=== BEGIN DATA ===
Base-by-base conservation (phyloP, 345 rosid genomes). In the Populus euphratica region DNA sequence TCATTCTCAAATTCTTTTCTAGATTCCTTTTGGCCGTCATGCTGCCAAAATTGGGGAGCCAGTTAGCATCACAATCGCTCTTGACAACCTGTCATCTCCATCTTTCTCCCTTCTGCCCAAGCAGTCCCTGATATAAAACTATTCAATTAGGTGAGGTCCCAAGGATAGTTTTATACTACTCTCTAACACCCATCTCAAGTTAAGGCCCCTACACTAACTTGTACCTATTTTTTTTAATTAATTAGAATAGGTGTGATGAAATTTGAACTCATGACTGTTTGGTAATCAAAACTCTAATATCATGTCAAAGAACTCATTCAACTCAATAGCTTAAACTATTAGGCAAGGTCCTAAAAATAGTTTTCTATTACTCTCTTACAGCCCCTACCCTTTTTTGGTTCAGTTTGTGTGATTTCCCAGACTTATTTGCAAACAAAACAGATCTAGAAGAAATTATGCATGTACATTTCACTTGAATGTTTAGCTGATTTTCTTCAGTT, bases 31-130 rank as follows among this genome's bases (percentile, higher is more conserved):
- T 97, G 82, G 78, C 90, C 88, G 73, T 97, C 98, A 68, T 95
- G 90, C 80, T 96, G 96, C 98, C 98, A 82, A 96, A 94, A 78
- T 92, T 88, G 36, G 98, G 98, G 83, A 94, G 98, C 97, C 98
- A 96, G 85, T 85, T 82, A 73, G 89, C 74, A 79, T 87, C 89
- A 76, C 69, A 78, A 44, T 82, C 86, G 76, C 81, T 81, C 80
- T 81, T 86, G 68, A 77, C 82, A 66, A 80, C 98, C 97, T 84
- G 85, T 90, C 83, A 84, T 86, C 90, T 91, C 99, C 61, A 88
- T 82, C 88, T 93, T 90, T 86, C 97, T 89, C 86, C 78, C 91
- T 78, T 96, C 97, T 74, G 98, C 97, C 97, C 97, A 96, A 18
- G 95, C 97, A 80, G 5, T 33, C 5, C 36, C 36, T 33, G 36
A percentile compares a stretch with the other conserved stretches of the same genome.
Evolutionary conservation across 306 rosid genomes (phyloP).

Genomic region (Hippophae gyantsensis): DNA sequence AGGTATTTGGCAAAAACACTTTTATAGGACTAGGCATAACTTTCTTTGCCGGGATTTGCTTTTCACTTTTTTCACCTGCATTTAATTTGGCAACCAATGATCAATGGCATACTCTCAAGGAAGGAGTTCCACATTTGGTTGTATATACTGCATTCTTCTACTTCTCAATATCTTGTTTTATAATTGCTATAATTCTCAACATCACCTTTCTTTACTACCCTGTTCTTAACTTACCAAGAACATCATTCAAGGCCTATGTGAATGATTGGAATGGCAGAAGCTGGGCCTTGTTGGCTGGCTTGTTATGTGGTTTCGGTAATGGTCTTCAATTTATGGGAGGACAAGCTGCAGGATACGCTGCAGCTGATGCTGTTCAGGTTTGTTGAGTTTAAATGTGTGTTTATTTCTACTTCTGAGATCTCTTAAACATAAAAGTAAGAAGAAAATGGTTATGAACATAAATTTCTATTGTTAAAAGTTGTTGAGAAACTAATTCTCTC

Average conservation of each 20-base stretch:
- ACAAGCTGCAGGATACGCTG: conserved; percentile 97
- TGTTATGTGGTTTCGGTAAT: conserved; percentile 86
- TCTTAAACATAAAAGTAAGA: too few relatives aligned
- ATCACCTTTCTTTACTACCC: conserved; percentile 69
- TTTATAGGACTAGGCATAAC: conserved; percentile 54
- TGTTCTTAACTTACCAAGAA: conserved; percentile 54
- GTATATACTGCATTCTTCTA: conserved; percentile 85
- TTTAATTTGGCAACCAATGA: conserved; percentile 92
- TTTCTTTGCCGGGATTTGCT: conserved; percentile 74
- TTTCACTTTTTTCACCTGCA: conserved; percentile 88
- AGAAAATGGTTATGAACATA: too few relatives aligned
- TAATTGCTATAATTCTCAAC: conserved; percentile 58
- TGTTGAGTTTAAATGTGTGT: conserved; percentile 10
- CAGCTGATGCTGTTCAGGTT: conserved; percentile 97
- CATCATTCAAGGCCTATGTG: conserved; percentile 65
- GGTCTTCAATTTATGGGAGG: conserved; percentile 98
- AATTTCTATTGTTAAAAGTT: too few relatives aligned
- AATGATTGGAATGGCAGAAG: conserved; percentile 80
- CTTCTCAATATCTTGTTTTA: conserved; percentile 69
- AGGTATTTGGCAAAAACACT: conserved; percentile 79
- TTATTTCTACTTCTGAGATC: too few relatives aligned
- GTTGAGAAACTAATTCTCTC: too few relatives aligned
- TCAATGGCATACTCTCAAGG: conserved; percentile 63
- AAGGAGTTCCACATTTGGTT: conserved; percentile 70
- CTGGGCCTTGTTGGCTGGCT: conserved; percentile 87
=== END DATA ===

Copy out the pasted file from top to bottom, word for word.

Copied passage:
Base-by-base conservation (phyloP, 345 rosid genomes). In the Populus euphratica region DNA sequence TCATTCTCAAATTCTTTTCTAGATTCCTTTTGGCCGTCATGCTGCCAAAATTGGGGAGCCAGTTAGCATCACAATCGCTCTTGACAACCTGTCATCTCCATCTTTCTCCCTTCTGCCCAAGCAGTCCCTGATATAAAACTATTCAATTAGGTGAGGTCCCAAGGATAGTTTTATACTACTCTCTAACACCCATCTCAAGTTAAGGCCCCTACACTAACTTGTACCTATTTTTTTTAATTAATTAGAATAGGTGTGATGAAATTTGAACTCATGACTGTTTGGTAATCAAAACTCTAATATCATGTCAAAGAACTCATTCAACTCAATAGCTTAAACTATTAGGCAAGGTCCTAAAAATAGTTTTCTATTACTCTCTTACAGCCCCTACCCTTTTTTGGTTCAGTTTGTGTGATTTCCCAGACTTATTTGCAAACAAAACAGATCTAGAAGAAATTATGCATGTACATTTCACTTGAATGTTTAGCTGATTTTCTTCAGTT, bases 31-130 rank as follows among this genome's bases (percentile, higher is more conserved):
- T 97, G 82, G 78, C 90, C 88, G 73, T 97, C 98, A 68, T 95
- G 90, C 80, T 96, G 96, C 98, C 98, A 82, A 96, A 94, A 78
- T 92, T 88, G 36, G 98, G 98, G 83, A 94, G 98, C 97, C 98
- A 96, G 85, T 85, T 82, A 73, G 89, C 74, A 79, T 87, C 89
- A 76, C 69, A 78, A 44, T 82, C 86, G 76, C 81, T 81, C 80
- T 81, T 86, G 68, A 77, C 82, A 66, A 80, C 98, C 97, T 84
- G 85, T 90, C 83, A 84, T 86, C 90, T 91, C 99, C 61, A 88
- T 82, C 88, T 93, T 90, T 86, C 97, T 89, C 86, C 78, C 91
- T 78, T 96, C 97, T 74, G 98, C 97, C 97, C 97, A 96, A 18
- G 95, C 97, A 80, G 5, T 33, C 5, C 36, C 36, T 33, G 36
A percentile compares a stretch with the other conserved stretches of the same genome.
Evolutionary conservation across 306 rosid genomes (phyloP).

Genomic region (Hippophae gyantsensis): DNA sequence AGGTATTTGGCAAAAACACTTTTATAGGACTAGGCATAACTTTCTTTGCCGGGATTTGCTTTTCACTTTTTTCACCTGCATTTAATTTGGCAACCAATGATCAATGGCATACTCTCAAGGAAGGAGTTCCACATTTGGTTGTATATACTGCATTCTTCTACTTCTCAATATCTTGTTTTATAATTGCTATAATTCTCAACATCACCTTTCTTTACTACCCTGTTCTTAACTTACCAAGAACATCATTCAAGGCCTATGTGAATGATTGGAATGGCAGAAGCTGGGCCTTGTTGGCTGGCTTGTTATGTGGTTTCGGTAATGGTCTTCAATTTATGGGAGGACAAGCTGCAGGATACGCTGCAGCTGATGCTGTTCAGGTTTGTTGAGTTTAAATGTGTGTTTATTTCTACTTCTGAGATCTCTTAAACATAAAAGTAAGAAGAAAATGGTTATGAACATAAATTTCTATTGTTAAAAGTTGTTGAGAAACTAATTCTCTC

Average conservation of each 20-base stretch:
- ACAAGCTGCAGGATACGCTG: conserved; percentile 97
- TGTTATGTGGTTTCGGTAAT: conserved; percentile 86
- TCTTAAACATAAAAGTAAGA: too few relatives aligned
- ATCACCTTTCTTTACTACCC: conserved; percentile 69
- TTTATAGGACTAGGCATAAC: conserved; percentile 54
- TGTTCTTAACTTACCAAGAA: conserved; percentile 54
- GTATATACTGCATTCTTCTA: conserved; percentile 85
- TTTAATTTGGCAACCAATGA: conserved; percentile 92
- TTTCTTTGCCGGGATTTGCT: conserved; percentile 74
- TTTCACTTTTTTCACCTGCA: conserved; percentile 88
- AGAAAATGGTTATGAACATA: too few relatives aligned
- TAATTGCTATAATTCTCAAC: conserved; percentile 58
- TGTTGAGTTTAAATGTGTGT: conserved; percentile 10
- CAGCTGATGCTGTTCAGGTT: conserved; percentile 97
- CATCATTCAAGGCCTATGTG: conserved; percentile 65
- GGTCTTCAATTTATGGGAGG: conserved; percentile 98
- AATTTCTATTGTTAAAAGTT: too few relatives aligned
- AATGATTGGAATGGCAGAAG: conserved; percentile 80
- CTTCTCAATATCTTGTTTTA: conserved; percentile 69
- AGGTATTTGGCAAAAACACT: conserved; percentile 79
- TTATTTCTACTTCTGAGATC: too few relatives aligned
- GTTGAGAAACTAATTCTCTC: too few relatives aligned
- TCAATGGCATACTCTCAAGG: conserved; percentile 63
- AAGGAGTTCCACATTTGGTT: conserved; percentile 70
- CTGGGCCTTGTTGGCTGGCT: conserved; percentile 87